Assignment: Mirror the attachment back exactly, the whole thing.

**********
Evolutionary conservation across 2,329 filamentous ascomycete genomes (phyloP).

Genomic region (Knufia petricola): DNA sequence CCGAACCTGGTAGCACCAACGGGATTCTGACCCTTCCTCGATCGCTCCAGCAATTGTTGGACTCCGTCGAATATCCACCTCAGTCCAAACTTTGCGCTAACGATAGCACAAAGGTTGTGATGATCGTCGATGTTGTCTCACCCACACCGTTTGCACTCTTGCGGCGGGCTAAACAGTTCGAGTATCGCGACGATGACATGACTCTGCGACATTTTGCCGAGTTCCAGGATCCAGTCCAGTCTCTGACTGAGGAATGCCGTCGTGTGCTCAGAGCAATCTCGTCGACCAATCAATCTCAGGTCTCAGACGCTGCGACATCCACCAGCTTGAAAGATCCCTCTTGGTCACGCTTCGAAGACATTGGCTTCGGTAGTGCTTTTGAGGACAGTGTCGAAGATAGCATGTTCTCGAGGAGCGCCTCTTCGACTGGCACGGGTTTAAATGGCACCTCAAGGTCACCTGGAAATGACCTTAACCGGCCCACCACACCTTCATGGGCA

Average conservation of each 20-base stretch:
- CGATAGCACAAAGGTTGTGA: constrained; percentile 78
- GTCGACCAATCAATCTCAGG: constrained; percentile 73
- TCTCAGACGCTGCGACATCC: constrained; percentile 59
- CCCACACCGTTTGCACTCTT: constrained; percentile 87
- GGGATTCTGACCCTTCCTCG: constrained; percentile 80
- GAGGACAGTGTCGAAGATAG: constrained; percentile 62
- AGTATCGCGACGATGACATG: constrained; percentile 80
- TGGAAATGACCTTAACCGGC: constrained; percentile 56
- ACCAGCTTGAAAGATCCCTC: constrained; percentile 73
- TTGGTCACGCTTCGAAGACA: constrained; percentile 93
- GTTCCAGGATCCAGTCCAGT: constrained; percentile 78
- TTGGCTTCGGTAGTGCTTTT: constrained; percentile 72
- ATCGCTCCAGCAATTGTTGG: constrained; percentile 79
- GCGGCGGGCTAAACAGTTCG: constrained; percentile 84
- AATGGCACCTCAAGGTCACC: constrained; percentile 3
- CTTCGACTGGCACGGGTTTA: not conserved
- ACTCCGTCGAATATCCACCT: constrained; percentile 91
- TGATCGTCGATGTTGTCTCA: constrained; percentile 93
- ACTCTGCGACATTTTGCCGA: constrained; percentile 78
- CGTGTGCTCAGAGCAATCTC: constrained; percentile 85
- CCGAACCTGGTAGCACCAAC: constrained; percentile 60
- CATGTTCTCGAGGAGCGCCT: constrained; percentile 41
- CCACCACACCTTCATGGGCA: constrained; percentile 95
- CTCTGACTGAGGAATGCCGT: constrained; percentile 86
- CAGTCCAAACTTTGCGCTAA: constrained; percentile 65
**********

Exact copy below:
Evolutionary conservation across 2,329 filamentous ascomycete genomes (phyloP).

Genomic region (Knufia petricola): DNA sequence CCGAACCTGGTAGCACCAACGGGATTCTGACCCTTCCTCGATCGCTCCAGCAATTGTTGGACTCCGTCGAATATCCACCTCAGTCCAAACTTTGCGCTAACGATAGCACAAAGGTTGTGATGATCGTCGATGTTGTCTCACCCACACCGTTTGCACTCTTGCGGCGGGCTAAACAGTTCGAGTATCGCGACGATGACATGACTCTGCGACATTTTGCCGAGTTCCAGGATCCAGTCCAGTCTCTGACTGAGGAATGCCGTCGTGTGCTCAGAGCAATCTCGTCGACCAATCAATCTCAGGTCTCAGACGCTGCGACATCCACCAGCTTGAAAGATCCCTCTTGGTCACGCTTCGAAGACATTGGCTTCGGTAGTGCTTTTGAGGACAGTGTCGAAGATAGCATGTTCTCGAGGAGCGCCTCTTCGACTGGCACGGGTTTAAATGGCACCTCAAGGTCACCTGGAAATGACCTTAACCGGCCCACCACACCTTCATGGGCA

Average conservation of each 20-base stretch:
- CGATAGCACAAAGGTTGTGA: constrained; percentile 78
- GTCGACCAATCAATCTCAGG: constrained; percentile 73
- TCTCAGACGCTGCGACATCC: constrained; percentile 59
- CCCACACCGTTTGCACTCTT: constrained; percentile 87
- GGGATTCTGACCCTTCCTCG: constrained; percentile 80
- GAGGACAGTGTCGAAGATAG: constrained; percentile 62
- AGTATCGCGACGATGACATG: constrained; percentile 80
- TGGAAATGACCTTAACCGGC: constrained; percentile 56
- ACCAGCTTGAAAGATCCCTC: constrained; percentile 73
- TTGGTCACGCTTCGAAGACA: constrained; percentile 93
- GTTCCAGGATCCAGTCCAGT: constrained; percentile 78
- TTGGCTTCGGTAGTGCTTTT: constrained; percentile 72
- ATCGCTCCAGCAATTGTTGG: constrained; percentile 79
- GCGGCGGGCTAAACAGTTCG: constrained; percentile 84
- AATGGCACCTCAAGGTCACC: constrained; percentile 3
- CTTCGACTGGCACGGGTTTA: not conserved
- ACTCCGTCGAATATCCACCT: constrained; percentile 91
- TGATCGTCGATGTTGTCTCA: constrained; percentile 93
- ACTCTGCGACATTTTGCCGA: constrained; percentile 78
- CGTGTGCTCAGAGCAATCTC: constrained; percentile 85
- CCGAACCTGGTAGCACCAAC: constrained; percentile 60
- CATGTTCTCGAGGAGCGCCT: constrained; percentile 41
- CCACCACACCTTCATGGGCA: constrained; percentile 95
- CTCTGACTGAGGAATGCCGT: constrained; percentile 86
- CAGTCCAAACTTTGCGCTAA: constrained; percentile 65